The Network Bandwidth Analyzer Pack (BAP) from SolarWinds is an advanced bandwidth analyzer with the ability to detect, diagnose, and resolve network performance issues that might be causing low throughput. When your network is running slower than normal, BAP works to find the users or applications that are consuming the most bandwidth.
IxChariot, a product of Keysight, is a comprehensive performance monitoring and analysis software aimed at enterprise networks. The software uses throughput as one of the primary data points for testing and gathering information and also keeps track of packet loss, jitter and delay. Users can run the performance endpoints on a variety of environments all from a central platform, be it a PC, mobile device, or virtual machine.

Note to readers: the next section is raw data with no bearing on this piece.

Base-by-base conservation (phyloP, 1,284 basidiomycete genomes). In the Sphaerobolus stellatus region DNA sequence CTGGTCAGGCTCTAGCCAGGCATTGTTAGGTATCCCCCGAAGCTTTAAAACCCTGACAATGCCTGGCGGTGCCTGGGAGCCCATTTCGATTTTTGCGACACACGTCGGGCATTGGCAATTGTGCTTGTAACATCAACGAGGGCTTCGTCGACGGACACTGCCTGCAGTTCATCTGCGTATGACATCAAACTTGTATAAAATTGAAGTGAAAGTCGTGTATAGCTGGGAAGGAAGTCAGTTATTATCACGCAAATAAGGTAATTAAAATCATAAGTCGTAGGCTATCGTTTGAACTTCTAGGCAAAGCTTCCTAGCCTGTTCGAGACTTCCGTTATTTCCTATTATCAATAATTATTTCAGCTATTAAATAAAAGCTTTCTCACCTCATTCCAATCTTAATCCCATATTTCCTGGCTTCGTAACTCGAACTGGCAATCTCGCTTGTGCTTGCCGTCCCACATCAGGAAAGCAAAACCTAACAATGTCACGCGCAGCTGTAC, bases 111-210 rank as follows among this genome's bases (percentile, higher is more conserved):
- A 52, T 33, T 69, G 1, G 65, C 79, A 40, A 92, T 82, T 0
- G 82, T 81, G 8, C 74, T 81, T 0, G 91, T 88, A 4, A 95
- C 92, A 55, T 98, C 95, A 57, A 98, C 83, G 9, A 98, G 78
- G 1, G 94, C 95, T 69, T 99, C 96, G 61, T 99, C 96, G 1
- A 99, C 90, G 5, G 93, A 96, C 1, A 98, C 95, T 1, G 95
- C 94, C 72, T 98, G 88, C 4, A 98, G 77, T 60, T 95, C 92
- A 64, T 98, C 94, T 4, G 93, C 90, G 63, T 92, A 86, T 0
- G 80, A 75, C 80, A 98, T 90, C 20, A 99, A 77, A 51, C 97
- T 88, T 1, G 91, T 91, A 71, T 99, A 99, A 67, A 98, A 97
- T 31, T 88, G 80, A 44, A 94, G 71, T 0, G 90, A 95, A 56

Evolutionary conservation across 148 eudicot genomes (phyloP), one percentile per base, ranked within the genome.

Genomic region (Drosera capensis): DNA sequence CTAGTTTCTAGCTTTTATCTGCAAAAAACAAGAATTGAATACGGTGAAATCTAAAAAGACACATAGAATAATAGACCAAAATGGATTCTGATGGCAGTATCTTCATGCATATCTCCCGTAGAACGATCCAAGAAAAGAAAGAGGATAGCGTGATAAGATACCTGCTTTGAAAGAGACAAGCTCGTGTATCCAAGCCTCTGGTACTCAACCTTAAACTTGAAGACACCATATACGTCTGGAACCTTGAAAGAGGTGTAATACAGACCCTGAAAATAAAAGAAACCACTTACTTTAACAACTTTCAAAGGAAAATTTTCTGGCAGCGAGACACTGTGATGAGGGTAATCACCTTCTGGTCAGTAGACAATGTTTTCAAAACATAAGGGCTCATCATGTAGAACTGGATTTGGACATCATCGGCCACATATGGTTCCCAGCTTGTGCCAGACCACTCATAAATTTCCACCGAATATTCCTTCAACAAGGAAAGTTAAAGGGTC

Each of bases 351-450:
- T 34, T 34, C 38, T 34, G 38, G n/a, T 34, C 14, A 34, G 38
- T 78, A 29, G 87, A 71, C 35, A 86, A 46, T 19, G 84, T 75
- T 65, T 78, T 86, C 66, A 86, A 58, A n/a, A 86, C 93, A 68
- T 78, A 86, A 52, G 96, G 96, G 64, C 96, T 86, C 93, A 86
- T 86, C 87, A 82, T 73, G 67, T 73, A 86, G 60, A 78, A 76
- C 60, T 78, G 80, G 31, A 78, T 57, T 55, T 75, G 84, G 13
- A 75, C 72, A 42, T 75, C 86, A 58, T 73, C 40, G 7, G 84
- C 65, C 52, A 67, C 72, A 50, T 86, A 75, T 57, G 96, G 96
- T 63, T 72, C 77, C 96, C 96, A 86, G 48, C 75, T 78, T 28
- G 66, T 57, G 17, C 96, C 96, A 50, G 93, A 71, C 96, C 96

ExtraHop is an enterprise-level monitoring tool with features such as contextual intelligence, forensic investigation, and real-time analytics. Users can automatically detect and correlate network issues and get detailed charts covering bandwidth usage, average throughput, and throughput by protocol.
Iperf is a free, open source tool that takes active measurements of throughput on a network. This solution uses a client/server configuration, meaning the software needs to be installed on both endpoints in order to measure the throughput. It has cross-platform compatibility, giving it extended usability on MacOS and FreeBSD.
Comparitech Speed Test
The Comparitech Speed Test is a web-based application that will check current download speed, upload speed, adn ping response times. It’s a quick, free way to check the throughput from a given computer or mobile device and provides an unbiased look at the bandwidth available. This tool doesn’t have in-depth monitoring features, but each test run donates one cent to charity.